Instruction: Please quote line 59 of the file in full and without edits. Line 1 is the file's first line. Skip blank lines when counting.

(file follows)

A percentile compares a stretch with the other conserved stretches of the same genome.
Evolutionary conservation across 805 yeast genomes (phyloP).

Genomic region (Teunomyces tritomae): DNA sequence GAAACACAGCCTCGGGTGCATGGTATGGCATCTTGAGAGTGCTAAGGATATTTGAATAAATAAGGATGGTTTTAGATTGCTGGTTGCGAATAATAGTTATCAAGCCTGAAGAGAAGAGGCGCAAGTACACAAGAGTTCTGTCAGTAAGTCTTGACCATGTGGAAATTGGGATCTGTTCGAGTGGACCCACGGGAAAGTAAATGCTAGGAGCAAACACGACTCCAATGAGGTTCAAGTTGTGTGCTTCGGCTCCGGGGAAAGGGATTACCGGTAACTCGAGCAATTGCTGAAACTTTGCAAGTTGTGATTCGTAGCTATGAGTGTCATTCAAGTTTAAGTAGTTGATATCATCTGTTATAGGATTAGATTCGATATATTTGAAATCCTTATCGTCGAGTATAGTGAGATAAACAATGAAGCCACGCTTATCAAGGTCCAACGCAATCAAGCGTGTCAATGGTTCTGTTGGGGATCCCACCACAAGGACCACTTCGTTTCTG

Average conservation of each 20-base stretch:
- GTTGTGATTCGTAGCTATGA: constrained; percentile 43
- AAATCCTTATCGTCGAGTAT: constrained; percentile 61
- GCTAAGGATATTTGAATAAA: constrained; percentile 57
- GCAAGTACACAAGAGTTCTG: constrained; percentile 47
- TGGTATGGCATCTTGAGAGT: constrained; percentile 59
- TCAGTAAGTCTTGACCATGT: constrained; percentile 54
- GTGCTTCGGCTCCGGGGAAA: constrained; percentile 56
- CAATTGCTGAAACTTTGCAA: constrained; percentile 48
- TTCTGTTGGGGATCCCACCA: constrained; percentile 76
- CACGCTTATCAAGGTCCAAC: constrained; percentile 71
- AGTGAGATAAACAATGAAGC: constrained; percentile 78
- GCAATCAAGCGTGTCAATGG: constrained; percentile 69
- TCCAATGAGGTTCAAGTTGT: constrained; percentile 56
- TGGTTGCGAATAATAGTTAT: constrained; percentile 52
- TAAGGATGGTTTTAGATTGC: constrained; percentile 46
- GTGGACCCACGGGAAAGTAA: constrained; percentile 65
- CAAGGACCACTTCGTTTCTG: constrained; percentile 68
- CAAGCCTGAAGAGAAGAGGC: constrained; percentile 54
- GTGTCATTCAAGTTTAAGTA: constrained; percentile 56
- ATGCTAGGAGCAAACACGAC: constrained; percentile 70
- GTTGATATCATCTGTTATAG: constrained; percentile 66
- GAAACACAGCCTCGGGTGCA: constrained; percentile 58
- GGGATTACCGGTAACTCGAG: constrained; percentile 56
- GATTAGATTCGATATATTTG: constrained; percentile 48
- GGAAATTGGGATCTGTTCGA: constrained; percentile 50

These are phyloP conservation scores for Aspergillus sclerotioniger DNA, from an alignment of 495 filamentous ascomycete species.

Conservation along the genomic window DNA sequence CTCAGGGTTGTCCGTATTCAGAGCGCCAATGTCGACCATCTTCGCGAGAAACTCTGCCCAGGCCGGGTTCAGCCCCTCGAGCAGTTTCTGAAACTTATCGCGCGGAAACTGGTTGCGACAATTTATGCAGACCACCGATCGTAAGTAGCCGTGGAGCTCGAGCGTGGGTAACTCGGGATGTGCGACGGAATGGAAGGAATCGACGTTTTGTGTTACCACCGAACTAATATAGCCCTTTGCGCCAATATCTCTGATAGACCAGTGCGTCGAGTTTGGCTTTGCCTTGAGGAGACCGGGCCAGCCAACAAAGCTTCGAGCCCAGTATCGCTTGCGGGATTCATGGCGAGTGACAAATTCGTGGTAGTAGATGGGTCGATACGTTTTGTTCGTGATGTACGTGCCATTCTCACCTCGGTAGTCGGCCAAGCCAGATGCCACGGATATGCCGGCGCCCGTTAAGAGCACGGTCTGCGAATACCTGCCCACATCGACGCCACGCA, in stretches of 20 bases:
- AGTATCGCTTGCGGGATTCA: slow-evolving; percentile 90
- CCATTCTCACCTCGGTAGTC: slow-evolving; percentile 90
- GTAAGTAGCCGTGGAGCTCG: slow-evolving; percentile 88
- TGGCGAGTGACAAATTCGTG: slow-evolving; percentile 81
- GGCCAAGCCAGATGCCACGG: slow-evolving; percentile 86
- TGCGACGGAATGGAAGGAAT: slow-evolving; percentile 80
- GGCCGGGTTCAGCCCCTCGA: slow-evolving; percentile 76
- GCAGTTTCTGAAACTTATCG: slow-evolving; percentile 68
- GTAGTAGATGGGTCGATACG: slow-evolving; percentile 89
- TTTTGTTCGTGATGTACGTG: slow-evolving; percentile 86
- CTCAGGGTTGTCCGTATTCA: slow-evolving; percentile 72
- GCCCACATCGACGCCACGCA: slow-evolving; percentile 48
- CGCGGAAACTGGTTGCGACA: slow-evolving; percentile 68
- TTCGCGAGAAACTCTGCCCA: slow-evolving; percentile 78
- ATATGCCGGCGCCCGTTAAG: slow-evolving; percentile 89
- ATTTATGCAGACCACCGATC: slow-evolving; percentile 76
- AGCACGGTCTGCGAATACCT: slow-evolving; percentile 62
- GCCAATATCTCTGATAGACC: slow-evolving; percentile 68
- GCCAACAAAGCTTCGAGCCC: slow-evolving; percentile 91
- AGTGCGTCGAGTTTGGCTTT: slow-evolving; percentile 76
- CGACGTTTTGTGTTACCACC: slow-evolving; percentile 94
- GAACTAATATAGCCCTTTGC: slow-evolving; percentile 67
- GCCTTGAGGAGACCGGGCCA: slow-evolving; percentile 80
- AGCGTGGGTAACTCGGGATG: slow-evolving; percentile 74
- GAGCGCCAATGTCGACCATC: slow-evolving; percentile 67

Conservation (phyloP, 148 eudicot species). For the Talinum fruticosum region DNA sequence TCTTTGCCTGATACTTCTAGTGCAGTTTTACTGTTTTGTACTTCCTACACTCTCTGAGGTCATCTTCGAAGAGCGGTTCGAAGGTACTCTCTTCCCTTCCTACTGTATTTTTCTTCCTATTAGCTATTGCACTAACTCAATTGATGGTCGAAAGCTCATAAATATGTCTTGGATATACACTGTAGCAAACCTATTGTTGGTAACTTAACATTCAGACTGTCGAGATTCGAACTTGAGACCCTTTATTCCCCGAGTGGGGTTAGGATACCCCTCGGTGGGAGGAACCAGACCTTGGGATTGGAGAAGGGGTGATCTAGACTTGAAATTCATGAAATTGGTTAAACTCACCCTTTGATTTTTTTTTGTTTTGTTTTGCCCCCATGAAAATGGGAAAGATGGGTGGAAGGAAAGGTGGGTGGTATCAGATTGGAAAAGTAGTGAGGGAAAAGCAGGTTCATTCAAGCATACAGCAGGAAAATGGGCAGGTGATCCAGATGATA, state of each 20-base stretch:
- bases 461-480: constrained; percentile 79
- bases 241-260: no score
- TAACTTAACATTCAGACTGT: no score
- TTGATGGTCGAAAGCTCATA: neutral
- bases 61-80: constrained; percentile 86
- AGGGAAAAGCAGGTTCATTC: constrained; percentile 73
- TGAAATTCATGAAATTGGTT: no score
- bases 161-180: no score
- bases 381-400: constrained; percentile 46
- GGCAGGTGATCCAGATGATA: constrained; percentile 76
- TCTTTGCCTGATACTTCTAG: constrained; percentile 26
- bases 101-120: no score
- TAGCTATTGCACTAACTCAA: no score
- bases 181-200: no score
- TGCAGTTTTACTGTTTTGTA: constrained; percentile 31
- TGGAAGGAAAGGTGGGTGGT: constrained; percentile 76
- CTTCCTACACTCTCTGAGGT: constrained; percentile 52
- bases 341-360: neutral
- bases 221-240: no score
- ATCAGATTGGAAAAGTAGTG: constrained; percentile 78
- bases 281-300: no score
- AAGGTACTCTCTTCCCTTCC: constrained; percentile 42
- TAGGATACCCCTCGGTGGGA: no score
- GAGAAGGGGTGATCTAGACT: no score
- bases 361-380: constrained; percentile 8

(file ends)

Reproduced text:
- bases 241-260: no score